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First Time’s a Charm: Global Lens Comes to Iowa!

In October of 2008, my wife and I—along with our 2 cats and everything we owned—drove a Budget rental truck across the country, from New York to San Francisco. We would have loved to have taken our time and done some sightseeing, but we were under a bit of a time constraint, so we pretty much stuck to Interstate 80 during the day, and after the sun went down, finding the closest Super 8 (very highly recommended, and many of them allow cats!). On our second night, we stayed in Peru, IL, before pressing onward the next morning. If, however, we had ended up making our big cross-country move exactly 3 years later, I definitely would have driven the extra 2 hours to ensure that we spent that night in Iowa City so we could catch a Global Lens 2011 film at the University of Iowa’s incredible Bijou Cinema!

All of us here at GFI are particularly excited about the Bijou Cinema hosting the series as it marks the very first time that Global Lens has been shown in the state of Iowa. Thanks to the enthusiasm of the wonderful Christina Buckles (Programming Director and Comparative Literature PhD student) and the Bijou’s dedicated volunteer staff, the University of Iowa’s student-run cinema is bringing Global Lens 2011 to the greater Iowa City community from October 29th to November 10th. The Bijou has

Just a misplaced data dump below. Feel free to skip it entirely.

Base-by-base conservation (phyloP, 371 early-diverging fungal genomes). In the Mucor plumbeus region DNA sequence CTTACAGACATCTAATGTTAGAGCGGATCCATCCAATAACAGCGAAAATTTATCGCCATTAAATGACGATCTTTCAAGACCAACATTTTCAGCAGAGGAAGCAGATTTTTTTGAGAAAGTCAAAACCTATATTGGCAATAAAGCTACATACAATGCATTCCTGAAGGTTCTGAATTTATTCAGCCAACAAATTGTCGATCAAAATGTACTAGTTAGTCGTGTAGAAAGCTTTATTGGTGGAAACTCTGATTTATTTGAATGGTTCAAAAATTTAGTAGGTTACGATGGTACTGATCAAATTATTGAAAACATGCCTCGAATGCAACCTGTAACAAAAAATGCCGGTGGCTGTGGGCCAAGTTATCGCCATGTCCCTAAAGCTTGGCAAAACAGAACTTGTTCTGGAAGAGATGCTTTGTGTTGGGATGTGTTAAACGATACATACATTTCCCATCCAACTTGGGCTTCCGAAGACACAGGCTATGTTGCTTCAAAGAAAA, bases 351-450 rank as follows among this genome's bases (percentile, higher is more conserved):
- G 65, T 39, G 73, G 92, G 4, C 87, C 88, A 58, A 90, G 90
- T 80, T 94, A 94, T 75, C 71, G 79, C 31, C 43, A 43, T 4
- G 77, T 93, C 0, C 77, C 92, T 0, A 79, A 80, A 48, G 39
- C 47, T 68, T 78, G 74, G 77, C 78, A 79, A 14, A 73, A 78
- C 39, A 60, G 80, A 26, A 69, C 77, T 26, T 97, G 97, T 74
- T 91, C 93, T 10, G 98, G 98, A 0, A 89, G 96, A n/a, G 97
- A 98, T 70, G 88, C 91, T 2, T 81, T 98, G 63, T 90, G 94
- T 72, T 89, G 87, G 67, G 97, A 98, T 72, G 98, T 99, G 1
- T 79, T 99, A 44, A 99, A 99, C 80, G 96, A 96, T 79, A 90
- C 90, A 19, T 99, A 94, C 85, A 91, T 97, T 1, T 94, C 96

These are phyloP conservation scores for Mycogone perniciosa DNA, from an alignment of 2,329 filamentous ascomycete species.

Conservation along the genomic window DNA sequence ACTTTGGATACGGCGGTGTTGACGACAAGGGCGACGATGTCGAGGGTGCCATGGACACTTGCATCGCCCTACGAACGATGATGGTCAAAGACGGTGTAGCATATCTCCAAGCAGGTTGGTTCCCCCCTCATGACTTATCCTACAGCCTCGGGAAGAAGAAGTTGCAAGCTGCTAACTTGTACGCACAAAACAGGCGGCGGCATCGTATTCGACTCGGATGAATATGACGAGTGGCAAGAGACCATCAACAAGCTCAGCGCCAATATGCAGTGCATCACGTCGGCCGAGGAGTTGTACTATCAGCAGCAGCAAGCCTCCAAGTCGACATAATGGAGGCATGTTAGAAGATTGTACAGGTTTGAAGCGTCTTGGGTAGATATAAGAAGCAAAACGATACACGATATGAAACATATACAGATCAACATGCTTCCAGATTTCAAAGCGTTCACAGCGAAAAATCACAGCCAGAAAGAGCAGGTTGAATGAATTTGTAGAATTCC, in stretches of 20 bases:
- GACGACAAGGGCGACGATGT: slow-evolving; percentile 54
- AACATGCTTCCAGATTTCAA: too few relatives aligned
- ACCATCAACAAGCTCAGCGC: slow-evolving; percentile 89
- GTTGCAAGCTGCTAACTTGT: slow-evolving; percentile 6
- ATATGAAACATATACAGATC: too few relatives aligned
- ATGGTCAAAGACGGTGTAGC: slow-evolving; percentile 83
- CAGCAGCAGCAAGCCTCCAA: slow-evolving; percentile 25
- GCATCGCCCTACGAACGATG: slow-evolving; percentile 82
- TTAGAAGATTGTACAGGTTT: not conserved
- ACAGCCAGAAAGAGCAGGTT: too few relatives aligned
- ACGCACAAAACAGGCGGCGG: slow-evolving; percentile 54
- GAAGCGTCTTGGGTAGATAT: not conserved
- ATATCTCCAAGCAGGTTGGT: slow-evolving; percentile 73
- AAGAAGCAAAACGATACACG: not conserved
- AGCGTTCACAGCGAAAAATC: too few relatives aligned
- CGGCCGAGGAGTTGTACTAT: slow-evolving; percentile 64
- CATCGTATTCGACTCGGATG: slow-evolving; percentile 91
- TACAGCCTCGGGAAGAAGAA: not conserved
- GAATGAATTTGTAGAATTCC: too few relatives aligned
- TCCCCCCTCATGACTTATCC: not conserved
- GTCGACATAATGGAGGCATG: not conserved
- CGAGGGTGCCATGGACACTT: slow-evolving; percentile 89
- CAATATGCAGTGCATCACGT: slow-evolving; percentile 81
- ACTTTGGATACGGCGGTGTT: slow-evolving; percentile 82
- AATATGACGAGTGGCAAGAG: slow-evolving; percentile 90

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3 ON 1: The Inside, Upside and Best Side of BECLOUD

This month, as we celebrate our newest addition to the Global Lens DVD family—Becloud (available June 28th)—we’re also taking the opportunity to introduce a new feature to our blog: the 3 on 1 column.

After years of separation, three boyhood friends reunite in Mexico City to overcome a tragedy that scarred their neighborhood, and childhood, years before.

3 on 1—what is it? Well, it’s three people (insiders, outsiders, fans and friends of GFI) speaking about one subject. Films, grantees, events and travel… The list of what we can discuss is endless. And this month, it all begins with Becloud (and three folks who you may already know):

Jeremy Quist (Global Lens Series Manager): Becloud first came to us as a grant-submission, back when we only knew the film as Vaho (its original Spanish-language title). So the forthcoming DVD release of this title is quite significant for us, having seen it first as an unassuming rough cut before the final sound mix was complete, then touring the finished film to great acclaim in Global Lens 2010, and now finally making it available to everyone on home video.